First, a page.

Mon Con

Winter 2016

TWO DAYS A MONK

Initial C: Monks Singing; Unknown; Northeastern Italy, Italy; about 1420; Tempera colors, gold leaf, and ink on parchment; Leaf: 46.5 x 34.6 cm (18 5/16 x 13 5/8 in.); Ms. 24, leaf 3v

Initial C: Monks Singing; Unknown; Northeastern Italy, Italy; about 1420; Tempera colors, gold leaf, and ink on parchment; Leaf: 46.5 x 34.6 cm (18 5/16 x 13 5/8 in.); Ms. 24, leaf 3v

 

The medieval mindset, largely lost and almost entirely dismissed by our worldview today, forms much of the foundation of classical education.

 

Each year, students at The Ambrose School experience medieval monasticism in a real way at the Monastic Conventiculum (MonCon). After studying monasticism, they spend from Friday afternoon to Saturday morning at school. But not ordinary school.

Arriving on a Friday evening, they don their robes (pre-prepared by volunteers out of bedsheets) take a vow, and enter the transformed monastery. They are not allowed to speak (much). A cell phone is punishable by excommunication, if only from the event. They eat simple food and follow a monastic schedule of services (liturgies), sleep, scribing, and personal devotions.

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Heather Kozup, Kozup Photography

This is just one example of the ways classical education teaches the heart, trains the affections, and educates the soul. Classical schools around the country do this in various ways every day, not all as solemn or lengthy as an entire night and day. But effective, nonetheless. These goals are contained in those little habits ingrained throughout the days and months—those extra projects, the house systems, the overnight retreats.

In the words of the teacher who created MonCon, here is why it matters.

I have seen things like this hundreds of times—it’s the joy of teaching really—but it never ceases to astonish me and bring me to my knees with gratitude and awe that when we “do school” or “do academics” in this way—through an experience that is embodied, beautiful and real, and not merely a “reenactment” (let alone a lecture, reading, or other type of traditional lesson)—13- and 14-year-old boys and girls (who initially whined that we were not allow-ing them to bring technology to this event) not only actually learn the “facts” and “ideas” of history, literature,and philosophy better, their loves are truly shaped: these students came away from the week not only understanding monasticism better, but loving prayer, poetry, meditation, liturgy, silence, loving Jesus more. This is one tangible instance of how academics and discipleship must be inextricably intertwined—the beauty of academic truth not only filling minds but pulling hearts toward goodness.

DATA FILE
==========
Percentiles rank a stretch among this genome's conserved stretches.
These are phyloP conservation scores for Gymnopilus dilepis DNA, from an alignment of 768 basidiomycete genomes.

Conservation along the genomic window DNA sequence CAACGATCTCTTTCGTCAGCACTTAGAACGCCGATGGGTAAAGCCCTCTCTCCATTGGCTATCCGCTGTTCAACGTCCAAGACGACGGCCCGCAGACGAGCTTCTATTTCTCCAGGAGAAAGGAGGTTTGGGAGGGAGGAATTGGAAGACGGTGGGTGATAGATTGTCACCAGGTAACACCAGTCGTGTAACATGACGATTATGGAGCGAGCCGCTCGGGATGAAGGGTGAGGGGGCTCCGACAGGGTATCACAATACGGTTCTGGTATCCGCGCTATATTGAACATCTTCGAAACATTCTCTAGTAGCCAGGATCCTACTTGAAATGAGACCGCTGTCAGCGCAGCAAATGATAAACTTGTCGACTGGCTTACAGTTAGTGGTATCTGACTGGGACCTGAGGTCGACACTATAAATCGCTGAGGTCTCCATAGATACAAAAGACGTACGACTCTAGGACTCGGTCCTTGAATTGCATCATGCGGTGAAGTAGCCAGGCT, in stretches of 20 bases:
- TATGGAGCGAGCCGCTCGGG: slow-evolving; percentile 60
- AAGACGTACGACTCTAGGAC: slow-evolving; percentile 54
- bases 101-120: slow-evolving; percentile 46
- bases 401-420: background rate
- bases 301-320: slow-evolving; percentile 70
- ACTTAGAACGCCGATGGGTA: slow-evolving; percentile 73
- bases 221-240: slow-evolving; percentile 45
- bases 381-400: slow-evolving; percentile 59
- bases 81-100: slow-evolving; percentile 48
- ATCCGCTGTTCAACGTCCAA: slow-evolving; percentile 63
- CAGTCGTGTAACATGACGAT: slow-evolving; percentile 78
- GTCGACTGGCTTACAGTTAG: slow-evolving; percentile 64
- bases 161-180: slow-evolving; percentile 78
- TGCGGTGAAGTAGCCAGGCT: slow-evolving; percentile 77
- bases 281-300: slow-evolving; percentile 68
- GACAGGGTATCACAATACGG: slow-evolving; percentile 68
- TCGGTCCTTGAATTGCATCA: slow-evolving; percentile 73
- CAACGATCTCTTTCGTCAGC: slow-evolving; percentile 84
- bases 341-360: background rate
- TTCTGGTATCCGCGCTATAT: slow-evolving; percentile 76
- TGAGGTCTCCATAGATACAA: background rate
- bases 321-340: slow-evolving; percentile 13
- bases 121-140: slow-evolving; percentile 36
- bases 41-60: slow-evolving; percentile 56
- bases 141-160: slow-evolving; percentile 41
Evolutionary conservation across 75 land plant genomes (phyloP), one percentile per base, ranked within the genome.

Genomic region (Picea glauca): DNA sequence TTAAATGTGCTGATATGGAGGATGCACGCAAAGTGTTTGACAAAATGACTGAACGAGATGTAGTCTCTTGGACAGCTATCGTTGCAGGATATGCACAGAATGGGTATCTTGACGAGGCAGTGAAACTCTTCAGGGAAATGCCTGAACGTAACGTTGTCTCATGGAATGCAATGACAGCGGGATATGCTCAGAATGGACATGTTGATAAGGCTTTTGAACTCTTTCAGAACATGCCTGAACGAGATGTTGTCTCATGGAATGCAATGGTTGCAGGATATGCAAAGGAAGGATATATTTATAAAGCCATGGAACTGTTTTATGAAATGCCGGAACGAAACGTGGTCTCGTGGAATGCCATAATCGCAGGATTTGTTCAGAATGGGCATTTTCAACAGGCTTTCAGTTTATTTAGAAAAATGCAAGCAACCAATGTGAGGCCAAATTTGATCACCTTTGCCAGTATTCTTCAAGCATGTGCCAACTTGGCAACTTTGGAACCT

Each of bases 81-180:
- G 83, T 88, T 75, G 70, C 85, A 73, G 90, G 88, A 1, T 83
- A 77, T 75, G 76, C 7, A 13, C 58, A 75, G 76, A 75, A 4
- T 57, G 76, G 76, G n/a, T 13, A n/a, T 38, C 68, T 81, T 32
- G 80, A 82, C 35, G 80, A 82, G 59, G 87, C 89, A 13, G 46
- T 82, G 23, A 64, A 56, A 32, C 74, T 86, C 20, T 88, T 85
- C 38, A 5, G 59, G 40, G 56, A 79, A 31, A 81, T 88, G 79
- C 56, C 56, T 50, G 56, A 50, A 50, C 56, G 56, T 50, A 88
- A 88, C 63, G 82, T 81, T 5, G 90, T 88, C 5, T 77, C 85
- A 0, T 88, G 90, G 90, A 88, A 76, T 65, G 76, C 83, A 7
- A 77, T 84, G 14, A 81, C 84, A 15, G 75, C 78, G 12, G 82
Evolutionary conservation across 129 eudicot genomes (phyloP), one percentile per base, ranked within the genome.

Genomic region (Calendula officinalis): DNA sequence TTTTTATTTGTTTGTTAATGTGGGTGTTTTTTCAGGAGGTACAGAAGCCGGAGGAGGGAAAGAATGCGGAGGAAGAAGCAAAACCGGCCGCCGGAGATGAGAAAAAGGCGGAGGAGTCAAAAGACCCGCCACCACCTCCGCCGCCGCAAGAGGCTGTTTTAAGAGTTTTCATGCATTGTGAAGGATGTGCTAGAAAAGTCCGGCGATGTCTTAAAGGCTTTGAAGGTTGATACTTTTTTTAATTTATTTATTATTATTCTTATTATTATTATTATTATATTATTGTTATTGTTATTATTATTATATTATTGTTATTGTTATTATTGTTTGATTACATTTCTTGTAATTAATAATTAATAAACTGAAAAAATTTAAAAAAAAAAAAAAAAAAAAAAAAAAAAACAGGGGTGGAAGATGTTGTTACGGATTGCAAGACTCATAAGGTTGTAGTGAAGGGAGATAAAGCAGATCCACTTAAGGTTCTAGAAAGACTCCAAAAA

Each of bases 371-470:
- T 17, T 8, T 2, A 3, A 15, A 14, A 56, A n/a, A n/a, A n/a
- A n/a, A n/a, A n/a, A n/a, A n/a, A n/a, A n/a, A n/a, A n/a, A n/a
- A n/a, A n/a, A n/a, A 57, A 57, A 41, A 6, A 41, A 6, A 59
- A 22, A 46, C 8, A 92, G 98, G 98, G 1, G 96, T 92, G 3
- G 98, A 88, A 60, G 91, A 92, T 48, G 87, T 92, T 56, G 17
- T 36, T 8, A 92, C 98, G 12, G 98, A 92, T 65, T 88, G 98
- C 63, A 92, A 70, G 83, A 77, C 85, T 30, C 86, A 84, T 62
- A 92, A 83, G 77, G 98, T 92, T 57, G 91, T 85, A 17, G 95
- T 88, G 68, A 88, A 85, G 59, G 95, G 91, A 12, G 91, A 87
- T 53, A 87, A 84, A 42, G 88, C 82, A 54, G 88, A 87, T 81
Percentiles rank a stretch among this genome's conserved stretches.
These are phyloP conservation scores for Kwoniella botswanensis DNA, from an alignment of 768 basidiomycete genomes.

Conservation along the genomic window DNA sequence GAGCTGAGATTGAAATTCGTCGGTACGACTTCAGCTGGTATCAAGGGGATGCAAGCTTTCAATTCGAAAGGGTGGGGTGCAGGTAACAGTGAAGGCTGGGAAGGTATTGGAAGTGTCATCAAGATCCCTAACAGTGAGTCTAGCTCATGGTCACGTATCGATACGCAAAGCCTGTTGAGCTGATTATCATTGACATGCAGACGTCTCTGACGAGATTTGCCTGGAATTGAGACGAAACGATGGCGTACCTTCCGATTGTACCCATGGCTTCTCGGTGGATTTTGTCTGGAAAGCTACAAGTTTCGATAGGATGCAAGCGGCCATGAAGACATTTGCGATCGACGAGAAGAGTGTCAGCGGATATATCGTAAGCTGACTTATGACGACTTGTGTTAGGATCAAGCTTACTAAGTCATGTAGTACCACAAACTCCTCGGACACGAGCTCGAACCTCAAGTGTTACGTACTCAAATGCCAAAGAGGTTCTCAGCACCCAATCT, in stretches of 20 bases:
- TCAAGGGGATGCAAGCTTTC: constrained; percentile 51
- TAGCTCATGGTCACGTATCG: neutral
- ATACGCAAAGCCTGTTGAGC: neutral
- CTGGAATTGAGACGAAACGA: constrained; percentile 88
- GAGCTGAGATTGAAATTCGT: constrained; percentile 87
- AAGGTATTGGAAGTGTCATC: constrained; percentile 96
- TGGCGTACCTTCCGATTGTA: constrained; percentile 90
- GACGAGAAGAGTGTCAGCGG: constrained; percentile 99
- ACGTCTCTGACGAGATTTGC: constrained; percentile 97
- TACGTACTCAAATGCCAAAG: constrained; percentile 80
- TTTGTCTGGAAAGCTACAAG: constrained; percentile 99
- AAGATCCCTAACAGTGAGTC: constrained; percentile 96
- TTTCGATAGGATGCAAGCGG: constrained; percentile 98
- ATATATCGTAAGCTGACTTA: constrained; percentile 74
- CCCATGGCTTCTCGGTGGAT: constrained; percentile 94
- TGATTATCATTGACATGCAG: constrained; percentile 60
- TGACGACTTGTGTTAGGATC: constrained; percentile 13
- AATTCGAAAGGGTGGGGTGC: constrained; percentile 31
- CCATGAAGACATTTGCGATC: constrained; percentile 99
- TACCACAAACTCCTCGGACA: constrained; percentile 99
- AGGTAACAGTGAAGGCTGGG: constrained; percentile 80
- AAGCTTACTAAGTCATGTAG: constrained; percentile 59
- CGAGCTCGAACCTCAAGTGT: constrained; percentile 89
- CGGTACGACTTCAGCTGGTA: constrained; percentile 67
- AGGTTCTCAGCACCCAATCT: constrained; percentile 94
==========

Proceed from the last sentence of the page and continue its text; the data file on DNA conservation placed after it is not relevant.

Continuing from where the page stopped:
Here is what I saw. An unusually active student spending every free moment of MonCon in the chapel with his Bible, or on his knees, or head bowed in prayer. Other students volitionally choosing to do the same—and I had the opportunity to pray for them as golden sunset-light filled the “chapel.” Their silence, tears, soft hearts, open Bibles. The light of 300+ (see cover photo) candles making our school a place of hallowed beauty—and the students’ visceral responses to this beauty.

Beauty, peace, stillness, silence, prayer, liturgy, community, discipline, the presence of the Holy Spirit—over and over again— these are the words the students are using to describe their academic experience of learning about medieval monasticism.

And this is why you might want to think even more deeply about how you can help and support your school and teachers as they seek to educate deeply. ACCS_graphic_sm1

JENNY RALLENS, teacher of Medieval Humanities and Rhetoric at The Ambrose School, developed MonCon, believing discipleship to be the umbrella over academic teaching. She is currently pursuing her M.A. at Oxford, En- gland. She is also living in C.S. Lewis’ home, The Kilns, and has seen “the lamppost” which makes her the envy of most of us here at The Classical Difference.

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Heather Kozup, Kozup Photography

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